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Why the ACLU’s Acceptance into Y Combinator is a Win for Nonprofits

Last week, Y Combinator, a well-know startup accelerator, announced that it will be accepting the ACLU into their Winter 2017 batch.

This isn’t the first nonprofit that YC has accepted. They started accepting nonprofit organizations in 2013, beginning with Watsi. What this means is that all the money and time put into a YC nonprofit is a charitable donation, without YC having an financial investment.

So if this has been going on since 2013, why does the acceptance of the ACLU impact other nonprofits today?

Well, this acceptance follows a trend. In 2016, YC announced their latest request for startups, which included 3 separate references to nonprofits — Diversity, Global Health and Underserved Communities.

These recent announcements remind us that nonprofits are valuable in our society because they can do what others cannot. They can rally people, advocate for those they serve and inspire action.

YC understands this, and I think we are at the beginning of a time in our history where the value of nonprofits will continue to increase and alternative ways to exist as social welfare organizations will emerge.

Something that I’ve been thinking about for the past few years, is how organizations with an altruistic purpose can break out of the standard formula of applying to for 501(c) status and then applying for grants. For many organizations, there is nothing wrong with this formula. Funding and support may be on the side of the 501(c) organization, and there are obvious perks that come along with this status.

However, this formula might not allow all organizations to thrive because of rules and restrictions associated with 501c status and grants.

Here are a couple of hybrid options that have bubbled to the surface in my research for Make a Mark.

Disclaimer: I’m still in the discovery process as well, and would absolutely advise that you discuss the best options for your initiative with legal counsel.

Benefit Corporation

While most companies must focus on profit above all else, benefit corporations get to consider their societal impact when making decisions.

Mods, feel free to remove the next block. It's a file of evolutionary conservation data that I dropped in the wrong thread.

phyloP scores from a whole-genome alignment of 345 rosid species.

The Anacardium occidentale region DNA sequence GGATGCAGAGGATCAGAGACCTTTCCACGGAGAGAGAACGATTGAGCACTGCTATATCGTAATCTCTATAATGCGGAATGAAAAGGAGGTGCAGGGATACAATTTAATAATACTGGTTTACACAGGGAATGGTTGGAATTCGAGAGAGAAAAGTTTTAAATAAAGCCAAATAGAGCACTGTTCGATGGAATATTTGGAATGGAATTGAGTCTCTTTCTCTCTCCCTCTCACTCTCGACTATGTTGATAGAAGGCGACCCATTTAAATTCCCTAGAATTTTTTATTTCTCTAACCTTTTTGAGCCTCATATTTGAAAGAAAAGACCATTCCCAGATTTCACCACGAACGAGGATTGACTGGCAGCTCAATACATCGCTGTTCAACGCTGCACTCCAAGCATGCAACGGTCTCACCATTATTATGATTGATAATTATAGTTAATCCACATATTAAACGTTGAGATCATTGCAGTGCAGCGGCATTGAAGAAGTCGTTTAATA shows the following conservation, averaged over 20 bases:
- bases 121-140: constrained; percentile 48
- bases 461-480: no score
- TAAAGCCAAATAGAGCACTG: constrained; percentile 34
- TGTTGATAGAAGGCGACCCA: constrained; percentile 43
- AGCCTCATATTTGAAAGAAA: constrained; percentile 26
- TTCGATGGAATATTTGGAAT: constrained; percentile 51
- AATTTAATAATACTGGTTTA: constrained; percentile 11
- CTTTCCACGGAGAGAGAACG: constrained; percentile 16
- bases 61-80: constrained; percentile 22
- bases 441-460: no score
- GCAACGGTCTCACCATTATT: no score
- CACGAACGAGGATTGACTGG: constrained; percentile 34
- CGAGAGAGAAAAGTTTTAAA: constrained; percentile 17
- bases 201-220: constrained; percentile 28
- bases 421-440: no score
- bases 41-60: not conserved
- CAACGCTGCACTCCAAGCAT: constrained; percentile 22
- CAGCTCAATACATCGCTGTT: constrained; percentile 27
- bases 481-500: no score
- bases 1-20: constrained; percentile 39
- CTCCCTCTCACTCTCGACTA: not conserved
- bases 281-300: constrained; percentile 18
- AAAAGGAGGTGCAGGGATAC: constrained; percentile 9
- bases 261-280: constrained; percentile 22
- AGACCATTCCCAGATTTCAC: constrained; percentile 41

Perks: Benefit corporations have more freedom when engaging in political activity, more stockholder rights, opportunity to attract more talent and increased chance for investment.

Draw Backs: Benefit corporations were not designated as such until 2010 and are only available in some states — 31 to be exact with 7 working on it.

Kickstarter is a perfect example of a benefit corporation that uses their impact on art, design and technology to improve our society, culture and economy.

Explore Benefit Corporations.

Low-Profit Limited Liability Company

An L3C is similar to a Limited Liability Corporation, but with a specific social welfare purpose driving activities, not profit. An L3C is designed to take private donations and capital investments for its benefit.

Perks: L3Cs get many benefits of both nonprofit organizations and for-profit companies. They attract a high level of investment from private organizations and impact investors.

Draw Backs: Like benefit corporations, L3Cs are new on the scene and are still a relative unknown. They are only available in 9 states as of 2016.

Read more about L3Cs.

Social Entrepreneurship

You can also operate as a traditional private company like a C Corporation, Limited Liability Company or others, and simply create a ‘give back’ program. However, you’ll need to make sure that any charitable giving does not cause issues for co-owners, investors or stockholders in the company.

Perks: More accessible, across states, than a benefit corporation. There is plenty of case law regarding private companies like C Corps and LLCs.

Draw Backs: Lines can blur when you’re blending profit with altruism as a private company. Its best to discuss this with a lawyer and/or accountant.

Thinx is a great example of a social start up that acts as a private company, but contributes part of its earnings toward a grassroots organization in Kampala that is fighting a similar issue. You can read more about their model here.

These are certainly not all of the options, but just a few that have bubbled to the surface in my own journey. I look forward to seeing how this space evolves.

Because nonprofits can fight in ways that the government cannot, there are many opportunities for leveraging the power of nonprofits and building more sustainable legal entities for them.

Remember to explore all of your options, because the work that you do matters.

For more info, subscribe to the newsletter or send an email to me at hello@letsmakeamark.org.

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Discussing the way to bridge the gap between nonprofits and the visual design community to create more innovative community organizations.

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Sarah Obenauer

Sarah Obenauer

Founder & Director of Make a Mark. Passionate about using design, creativity, and technology to serve our world. sarahobenauer.com

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